Last week I accepted an invitation to see a screening of the new, still-in-progress documentary about a local double-murder case, entitled “Texas Justice: Brandon Woodruff.” I felt, walking in, as though I was pretty familiar with the case, having been a sheriff’s office employee during the time of his arrest and for years afterward; I met Woodruff shortly after his arrest, and I watched him age prematurely during his incarceration as he awaited trial.
In 2005, as a relatively new jail employee as-yet-unexposed to what my sheriff’s office coworkers considered the violent dregs of society, I was eager to see up-close the “brutal killer” so many of them had been talking about. Instead, on that October afternoon in 2005, I saw nothing but a scared young man who appeared to have no idea why he was being detained. Over time, I had countless interactions with the (now) convicted murderer Brandon Woodruff; despite that sense of familiarity, the “Texas Justice” documentary was eye-opening and gave me a lot to think about.
A family-photo-album slide show played to music at the beginning of the screening, held at the historic Texas Theater in Dallas; it felt a lot like a funeral service – but with the added benefit of popcorn and beverages. The photos took us along on the family’s adventures during Brandon’s youth: various vacations, birthday gatherings and holidays. Brandon flashed his mother’s smile in many; they appeared to be the typical American family. Unfortunately, all families have secrets – the only question is how dark and dangerous they will become.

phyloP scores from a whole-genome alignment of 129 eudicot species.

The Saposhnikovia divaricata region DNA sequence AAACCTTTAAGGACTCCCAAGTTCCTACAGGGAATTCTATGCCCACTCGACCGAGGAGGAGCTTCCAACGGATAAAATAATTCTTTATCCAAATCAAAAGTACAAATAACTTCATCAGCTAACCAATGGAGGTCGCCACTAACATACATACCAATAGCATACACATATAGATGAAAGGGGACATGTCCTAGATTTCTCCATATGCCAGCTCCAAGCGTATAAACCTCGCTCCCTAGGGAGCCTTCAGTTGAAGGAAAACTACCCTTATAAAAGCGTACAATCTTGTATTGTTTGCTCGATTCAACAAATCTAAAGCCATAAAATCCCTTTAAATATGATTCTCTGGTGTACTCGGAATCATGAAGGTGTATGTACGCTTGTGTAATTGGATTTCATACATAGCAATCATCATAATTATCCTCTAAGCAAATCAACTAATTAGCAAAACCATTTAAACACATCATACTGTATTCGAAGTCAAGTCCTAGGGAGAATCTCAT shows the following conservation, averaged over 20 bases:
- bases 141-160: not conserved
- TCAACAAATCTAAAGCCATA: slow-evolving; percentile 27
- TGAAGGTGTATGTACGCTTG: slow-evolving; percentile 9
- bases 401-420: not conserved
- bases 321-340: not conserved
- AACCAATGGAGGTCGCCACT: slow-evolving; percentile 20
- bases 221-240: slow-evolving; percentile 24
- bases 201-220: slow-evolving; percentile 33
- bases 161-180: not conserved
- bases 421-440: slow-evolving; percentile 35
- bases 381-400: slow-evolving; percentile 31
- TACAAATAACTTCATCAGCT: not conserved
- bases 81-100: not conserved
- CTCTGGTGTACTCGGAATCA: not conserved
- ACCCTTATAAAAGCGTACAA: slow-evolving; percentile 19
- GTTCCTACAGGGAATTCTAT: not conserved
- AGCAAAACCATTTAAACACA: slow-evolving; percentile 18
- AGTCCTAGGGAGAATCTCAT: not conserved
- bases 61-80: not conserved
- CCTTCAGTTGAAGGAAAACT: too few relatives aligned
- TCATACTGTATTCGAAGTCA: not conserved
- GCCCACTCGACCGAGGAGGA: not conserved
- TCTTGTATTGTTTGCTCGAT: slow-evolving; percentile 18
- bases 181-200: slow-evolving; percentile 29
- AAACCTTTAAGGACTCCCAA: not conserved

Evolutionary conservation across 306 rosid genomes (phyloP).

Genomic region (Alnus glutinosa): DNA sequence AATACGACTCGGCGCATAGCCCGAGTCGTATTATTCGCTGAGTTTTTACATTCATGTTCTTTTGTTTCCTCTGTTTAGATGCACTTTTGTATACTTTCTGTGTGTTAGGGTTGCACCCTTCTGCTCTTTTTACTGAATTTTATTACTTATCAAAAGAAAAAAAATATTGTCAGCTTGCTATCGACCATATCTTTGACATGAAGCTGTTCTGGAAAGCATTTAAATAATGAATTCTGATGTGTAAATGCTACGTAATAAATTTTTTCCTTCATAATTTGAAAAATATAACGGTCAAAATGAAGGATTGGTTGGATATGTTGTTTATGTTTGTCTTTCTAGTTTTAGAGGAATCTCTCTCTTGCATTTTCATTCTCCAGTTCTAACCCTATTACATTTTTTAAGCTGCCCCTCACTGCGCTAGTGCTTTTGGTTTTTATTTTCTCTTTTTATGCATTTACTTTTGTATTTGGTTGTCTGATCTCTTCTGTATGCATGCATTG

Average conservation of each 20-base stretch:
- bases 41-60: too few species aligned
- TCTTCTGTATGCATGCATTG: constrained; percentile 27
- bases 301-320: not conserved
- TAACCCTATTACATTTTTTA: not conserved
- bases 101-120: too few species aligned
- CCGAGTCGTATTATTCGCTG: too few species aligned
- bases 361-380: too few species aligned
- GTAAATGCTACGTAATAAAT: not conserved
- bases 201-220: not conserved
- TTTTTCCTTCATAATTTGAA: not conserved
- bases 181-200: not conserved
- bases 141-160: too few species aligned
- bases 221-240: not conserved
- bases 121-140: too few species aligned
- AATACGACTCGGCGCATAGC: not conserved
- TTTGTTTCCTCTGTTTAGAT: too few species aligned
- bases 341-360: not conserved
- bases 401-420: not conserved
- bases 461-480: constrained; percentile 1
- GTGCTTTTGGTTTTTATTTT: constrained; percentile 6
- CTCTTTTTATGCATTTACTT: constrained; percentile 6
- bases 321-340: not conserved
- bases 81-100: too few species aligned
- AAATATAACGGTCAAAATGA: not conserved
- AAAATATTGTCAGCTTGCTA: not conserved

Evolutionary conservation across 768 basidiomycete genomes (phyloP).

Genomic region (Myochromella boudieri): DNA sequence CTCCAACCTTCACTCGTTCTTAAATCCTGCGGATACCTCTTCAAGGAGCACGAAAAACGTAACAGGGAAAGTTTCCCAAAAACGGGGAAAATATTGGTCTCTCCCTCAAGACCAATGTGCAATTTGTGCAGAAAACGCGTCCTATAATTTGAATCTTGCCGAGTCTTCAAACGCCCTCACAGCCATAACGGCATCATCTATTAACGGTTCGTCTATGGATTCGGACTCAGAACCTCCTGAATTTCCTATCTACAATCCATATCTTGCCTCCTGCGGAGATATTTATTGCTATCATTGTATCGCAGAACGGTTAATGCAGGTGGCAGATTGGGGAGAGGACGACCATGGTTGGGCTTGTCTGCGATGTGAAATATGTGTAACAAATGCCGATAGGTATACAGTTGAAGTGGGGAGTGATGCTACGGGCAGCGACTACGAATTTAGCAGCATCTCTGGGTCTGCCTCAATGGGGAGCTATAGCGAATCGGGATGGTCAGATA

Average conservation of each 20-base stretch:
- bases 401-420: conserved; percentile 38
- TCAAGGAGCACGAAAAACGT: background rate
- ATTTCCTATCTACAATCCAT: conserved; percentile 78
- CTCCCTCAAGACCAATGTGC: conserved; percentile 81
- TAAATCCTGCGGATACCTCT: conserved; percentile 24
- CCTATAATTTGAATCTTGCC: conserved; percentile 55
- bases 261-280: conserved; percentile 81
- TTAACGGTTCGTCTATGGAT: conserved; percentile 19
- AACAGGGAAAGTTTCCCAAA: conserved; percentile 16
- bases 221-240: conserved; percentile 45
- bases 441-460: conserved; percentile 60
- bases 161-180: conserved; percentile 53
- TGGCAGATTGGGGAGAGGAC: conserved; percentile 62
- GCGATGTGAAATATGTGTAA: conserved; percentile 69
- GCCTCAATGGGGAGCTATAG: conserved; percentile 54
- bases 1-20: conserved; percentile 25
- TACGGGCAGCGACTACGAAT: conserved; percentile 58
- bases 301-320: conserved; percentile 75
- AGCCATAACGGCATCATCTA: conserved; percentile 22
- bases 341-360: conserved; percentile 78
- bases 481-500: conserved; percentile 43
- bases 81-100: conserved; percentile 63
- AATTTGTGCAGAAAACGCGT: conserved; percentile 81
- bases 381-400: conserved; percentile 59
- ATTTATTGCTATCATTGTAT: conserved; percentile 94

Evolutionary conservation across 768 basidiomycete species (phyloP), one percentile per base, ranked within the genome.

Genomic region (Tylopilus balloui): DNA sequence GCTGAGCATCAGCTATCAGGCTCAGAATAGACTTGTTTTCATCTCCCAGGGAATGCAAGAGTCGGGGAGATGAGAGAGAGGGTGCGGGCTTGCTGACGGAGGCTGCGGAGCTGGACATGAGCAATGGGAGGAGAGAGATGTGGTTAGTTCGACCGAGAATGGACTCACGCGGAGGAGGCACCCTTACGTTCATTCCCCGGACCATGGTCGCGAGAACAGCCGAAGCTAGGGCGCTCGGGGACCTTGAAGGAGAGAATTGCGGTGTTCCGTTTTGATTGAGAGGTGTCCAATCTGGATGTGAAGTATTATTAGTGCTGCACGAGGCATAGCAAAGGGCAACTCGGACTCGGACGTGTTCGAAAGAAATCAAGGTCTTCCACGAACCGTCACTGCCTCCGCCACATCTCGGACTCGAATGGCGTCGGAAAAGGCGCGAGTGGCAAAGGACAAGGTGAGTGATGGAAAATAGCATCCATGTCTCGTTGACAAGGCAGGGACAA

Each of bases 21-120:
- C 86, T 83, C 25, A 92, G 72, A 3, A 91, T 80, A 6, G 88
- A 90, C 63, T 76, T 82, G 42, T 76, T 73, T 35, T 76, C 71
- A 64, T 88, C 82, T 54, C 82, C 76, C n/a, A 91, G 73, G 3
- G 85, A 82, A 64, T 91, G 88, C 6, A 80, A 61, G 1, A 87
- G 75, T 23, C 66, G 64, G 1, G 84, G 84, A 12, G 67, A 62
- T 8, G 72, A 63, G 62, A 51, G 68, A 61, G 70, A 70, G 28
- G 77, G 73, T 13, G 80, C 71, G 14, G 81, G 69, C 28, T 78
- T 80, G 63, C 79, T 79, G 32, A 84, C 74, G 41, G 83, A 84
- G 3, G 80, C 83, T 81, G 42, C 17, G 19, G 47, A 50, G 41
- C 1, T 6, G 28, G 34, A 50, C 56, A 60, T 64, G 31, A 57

The film began with news broadcasts that I remembered seeing back in 2005: Frightened Royse City residents praised local law enforcement for capturing the individual responsible for the brutal murders of their friends and neighbors, Dennis and Norma Woodruff.
What followed – according to the film – was a series of botched crime-scene investigations, illegal interrogations where Brandon’s constitutional rights were thrown out the window, a prejudiced jury that had decided Brandon’s guilt long before any evidence was laid out in court, and, ultimately, n young man wrongly convicted of killing his parents.
But the film doesn’t just tell you this; it shows you.
The documentary also includes interviews from character witnesses for both the accused and the victims. Family members, friends and co-workers of Dennis Woodruff shared memories of a great man with a wonderful wife and family.
The people on screen were all convinced that Brandon, then a young college student, was incapable of such horrific violence; their theory is that as a young secretly gay man living in a small, conservative community, Brandon was railroaded by gung-ho sheriff’s office investigators and jurors who didn’t care to comprehend his so-called “double life.” In 2005, that was a believable accusation. Depending on who’s in the hot seat, it still is today.